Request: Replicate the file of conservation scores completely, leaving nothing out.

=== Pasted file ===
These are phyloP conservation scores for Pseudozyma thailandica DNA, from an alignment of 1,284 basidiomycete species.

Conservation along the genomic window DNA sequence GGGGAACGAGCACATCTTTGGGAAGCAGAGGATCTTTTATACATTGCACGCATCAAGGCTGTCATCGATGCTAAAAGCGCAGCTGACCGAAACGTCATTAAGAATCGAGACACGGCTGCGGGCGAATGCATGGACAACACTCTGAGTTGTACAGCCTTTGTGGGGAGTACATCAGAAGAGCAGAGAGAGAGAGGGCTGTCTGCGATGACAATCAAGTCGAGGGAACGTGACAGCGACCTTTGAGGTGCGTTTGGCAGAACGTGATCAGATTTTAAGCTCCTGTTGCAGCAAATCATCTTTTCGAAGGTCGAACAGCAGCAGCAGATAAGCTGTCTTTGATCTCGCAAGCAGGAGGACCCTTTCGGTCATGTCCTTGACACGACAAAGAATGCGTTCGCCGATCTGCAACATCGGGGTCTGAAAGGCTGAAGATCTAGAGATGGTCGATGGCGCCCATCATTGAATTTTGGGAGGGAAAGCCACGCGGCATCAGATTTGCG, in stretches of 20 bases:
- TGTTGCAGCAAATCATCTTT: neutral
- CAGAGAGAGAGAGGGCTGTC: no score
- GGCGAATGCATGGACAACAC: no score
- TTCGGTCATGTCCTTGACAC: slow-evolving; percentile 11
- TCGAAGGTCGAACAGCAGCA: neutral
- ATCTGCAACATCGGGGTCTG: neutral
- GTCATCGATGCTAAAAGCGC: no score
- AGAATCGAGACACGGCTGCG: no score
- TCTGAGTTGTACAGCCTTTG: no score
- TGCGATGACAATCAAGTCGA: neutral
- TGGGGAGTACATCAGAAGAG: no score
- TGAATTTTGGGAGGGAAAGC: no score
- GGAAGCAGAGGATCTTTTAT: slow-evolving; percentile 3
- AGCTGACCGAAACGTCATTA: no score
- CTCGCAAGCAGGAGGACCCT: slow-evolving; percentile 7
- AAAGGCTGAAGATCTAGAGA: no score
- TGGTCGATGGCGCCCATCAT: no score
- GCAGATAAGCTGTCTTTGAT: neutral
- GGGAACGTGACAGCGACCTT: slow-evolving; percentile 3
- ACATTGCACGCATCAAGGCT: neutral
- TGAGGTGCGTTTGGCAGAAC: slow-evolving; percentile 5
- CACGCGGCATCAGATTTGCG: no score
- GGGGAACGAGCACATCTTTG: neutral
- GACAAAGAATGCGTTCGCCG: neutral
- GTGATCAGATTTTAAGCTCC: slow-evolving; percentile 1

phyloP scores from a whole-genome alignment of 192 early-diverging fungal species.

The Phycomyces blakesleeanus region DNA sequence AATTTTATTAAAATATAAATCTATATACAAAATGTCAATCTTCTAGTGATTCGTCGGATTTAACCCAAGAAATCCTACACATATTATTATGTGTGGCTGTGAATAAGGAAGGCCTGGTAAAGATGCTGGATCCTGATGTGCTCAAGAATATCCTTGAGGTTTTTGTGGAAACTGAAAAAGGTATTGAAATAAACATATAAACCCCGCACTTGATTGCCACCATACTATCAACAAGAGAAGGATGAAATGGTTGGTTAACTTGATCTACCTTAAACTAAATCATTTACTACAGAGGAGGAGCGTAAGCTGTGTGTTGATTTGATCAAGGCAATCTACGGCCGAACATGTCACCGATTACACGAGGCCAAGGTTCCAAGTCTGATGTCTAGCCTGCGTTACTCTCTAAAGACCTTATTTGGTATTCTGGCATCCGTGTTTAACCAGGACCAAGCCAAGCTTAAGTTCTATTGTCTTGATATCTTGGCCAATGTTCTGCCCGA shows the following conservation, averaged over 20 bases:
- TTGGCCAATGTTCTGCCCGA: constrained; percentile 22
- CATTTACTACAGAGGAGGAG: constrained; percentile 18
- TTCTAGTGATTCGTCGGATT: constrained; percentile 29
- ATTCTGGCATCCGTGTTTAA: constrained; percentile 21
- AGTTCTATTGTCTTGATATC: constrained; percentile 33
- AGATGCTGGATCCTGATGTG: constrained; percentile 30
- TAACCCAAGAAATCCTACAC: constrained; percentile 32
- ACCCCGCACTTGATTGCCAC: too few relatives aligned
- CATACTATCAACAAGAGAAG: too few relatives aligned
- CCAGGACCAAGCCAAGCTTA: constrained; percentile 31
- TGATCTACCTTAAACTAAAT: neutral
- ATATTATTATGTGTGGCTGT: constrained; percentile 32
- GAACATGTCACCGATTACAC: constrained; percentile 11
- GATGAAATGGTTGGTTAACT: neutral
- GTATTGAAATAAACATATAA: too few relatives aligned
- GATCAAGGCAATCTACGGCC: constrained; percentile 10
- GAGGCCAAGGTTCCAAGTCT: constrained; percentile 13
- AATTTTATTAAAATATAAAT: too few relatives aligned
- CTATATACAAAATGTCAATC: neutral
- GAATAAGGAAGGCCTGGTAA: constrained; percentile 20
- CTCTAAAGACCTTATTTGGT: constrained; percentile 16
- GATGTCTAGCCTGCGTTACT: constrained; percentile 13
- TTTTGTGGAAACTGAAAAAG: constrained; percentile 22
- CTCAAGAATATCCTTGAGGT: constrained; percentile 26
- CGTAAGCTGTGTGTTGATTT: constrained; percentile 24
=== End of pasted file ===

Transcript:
These are phyloP conservation scores for Pseudozyma thailandica DNA, from an alignment of 1,284 basidiomycete species.

Conservation along the genomic window DNA sequence GGGGAACGAGCACATCTTTGGGAAGCAGAGGATCTTTTATACATTGCACGCATCAAGGCTGTCATCGATGCTAAAAGCGCAGCTGACCGAAACGTCATTAAGAATCGAGACACGGCTGCGGGCGAATGCATGGACAACACTCTGAGTTGTACAGCCTTTGTGGGGAGTACATCAGAAGAGCAGAGAGAGAGAGGGCTGTCTGCGATGACAATCAAGTCGAGGGAACGTGACAGCGACCTTTGAGGTGCGTTTGGCAGAACGTGATCAGATTTTAAGCTCCTGTTGCAGCAAATCATCTTTTCGAAGGTCGAACAGCAGCAGCAGATAAGCTGTCTTTGATCTCGCAAGCAGGAGGACCCTTTCGGTCATGTCCTTGACACGACAAAGAATGCGTTCGCCGATCTGCAACATCGGGGTCTGAAAGGCTGAAGATCTAGAGATGGTCGATGGCGCCCATCATTGAATTTTGGGAGGGAAAGCCACGCGGCATCAGATTTGCG, in stretches of 20 bases:
- TGTTGCAGCAAATCATCTTT: neutral
- CAGAGAGAGAGAGGGCTGTC: no score
- GGCGAATGCATGGACAACAC: no score
- TTCGGTCATGTCCTTGACAC: slow-evolving; percentile 11
- TCGAAGGTCGAACAGCAGCA: neutral
- ATCTGCAACATCGGGGTCTG: neutral
- GTCATCGATGCTAAAAGCGC: no score
- AGAATCGAGACACGGCTGCG: no score
- TCTGAGTTGTACAGCCTTTG: no score
- TGCGATGACAATCAAGTCGA: neutral
- TGGGGAGTACATCAGAAGAG: no score
- TGAATTTTGGGAGGGAAAGC: no score
- GGAAGCAGAGGATCTTTTAT: slow-evolving; percentile 3
- AGCTGACCGAAACGTCATTA: no score
- CTCGCAAGCAGGAGGACCCT: slow-evolving; percentile 7
- AAAGGCTGAAGATCTAGAGA: no score
- TGGTCGATGGCGCCCATCAT: no score
- GCAGATAAGCTGTCTTTGAT: neutral
- GGGAACGTGACAGCGACCTT: slow-evolving; percentile 3
- ACATTGCACGCATCAAGGCT: neutral
- TGAGGTGCGTTTGGCAGAAC: slow-evolving; percentile 5
- CACGCGGCATCAGATTTGCG: no score
- GGGGAACGAGCACATCTTTG: neutral
- GACAAAGAATGCGTTCGCCG: neutral
- GTGATCAGATTTTAAGCTCC: slow-evolving; percentile 1

phyloP scores from a whole-genome alignment of 192 early-diverging fungal species.

The Phycomyces blakesleeanus region DNA sequence AATTTTATTAAAATATAAATCTATATACAAAATGTCAATCTTCTAGTGATTCGTCGGATTTAACCCAAGAAATCCTACACATATTATTATGTGTGGCTGTGAATAAGGAAGGCCTGGTAAAGATGCTGGATCCTGATGTGCTCAAGAATATCCTTGAGGTTTTTGTGGAAACTGAAAAAGGTATTGAAATAAACATATAAACCCCGCACTTGATTGCCACCATACTATCAACAAGAGAAGGATGAAATGGTTGGTTAACTTGATCTACCTTAAACTAAATCATTTACTACAGAGGAGGAGCGTAAGCTGTGTGTTGATTTGATCAAGGCAATCTACGGCCGAACATGTCACCGATTACACGAGGCCAAGGTTCCAAGTCTGATGTCTAGCCTGCGTTACTCTCTAAAGACCTTATTTGGTATTCTGGCATCCGTGTTTAACCAGGACCAAGCCAAGCTTAAGTTCTATTGTCTTGATATCTTGGCCAATGTTCTGCCCGA shows the following conservation, averaged over 20 bases:
- TTGGCCAATGTTCTGCCCGA: constrained; percentile 22
- CATTTACTACAGAGGAGGAG: constrained; percentile 18
- TTCTAGTGATTCGTCGGATT: constrained; percentile 29
- ATTCTGGCATCCGTGTTTAA: constrained; percentile 21
- AGTTCTATTGTCTTGATATC: constrained; percentile 33
- AGATGCTGGATCCTGATGTG: constrained; percentile 30
- TAACCCAAGAAATCCTACAC: constrained; percentile 32
- ACCCCGCACTTGATTGCCAC: too few relatives aligned
- CATACTATCAACAAGAGAAG: too few relatives aligned
- CCAGGACCAAGCCAAGCTTA: constrained; percentile 31
- TGATCTACCTTAAACTAAAT: neutral
- ATATTATTATGTGTGGCTGT: constrained; percentile 32
- GAACATGTCACCGATTACAC: constrained; percentile 11
- GATGAAATGGTTGGTTAACT: neutral
- GTATTGAAATAAACATATAA: too few relatives aligned
- GATCAAGGCAATCTACGGCC: constrained; percentile 10
- GAGGCCAAGGTTCCAAGTCT: constrained; percentile 13
- AATTTTATTAAAATATAAAT: too few relatives aligned
- CTATATACAAAATGTCAATC: neutral
- GAATAAGGAAGGCCTGGTAA: constrained; percentile 20
- CTCTAAAGACCTTATTTGGT: constrained; percentile 16
- GATGTCTAGCCTGCGTTACT: constrained; percentile 13
- TTTTGTGGAAACTGAAAAAG: constrained; percentile 22
- CTCAAGAATATCCTTGAGGT: constrained; percentile 26
- CGTAAGCTGTGTGTTGATTT: constrained; percentile 24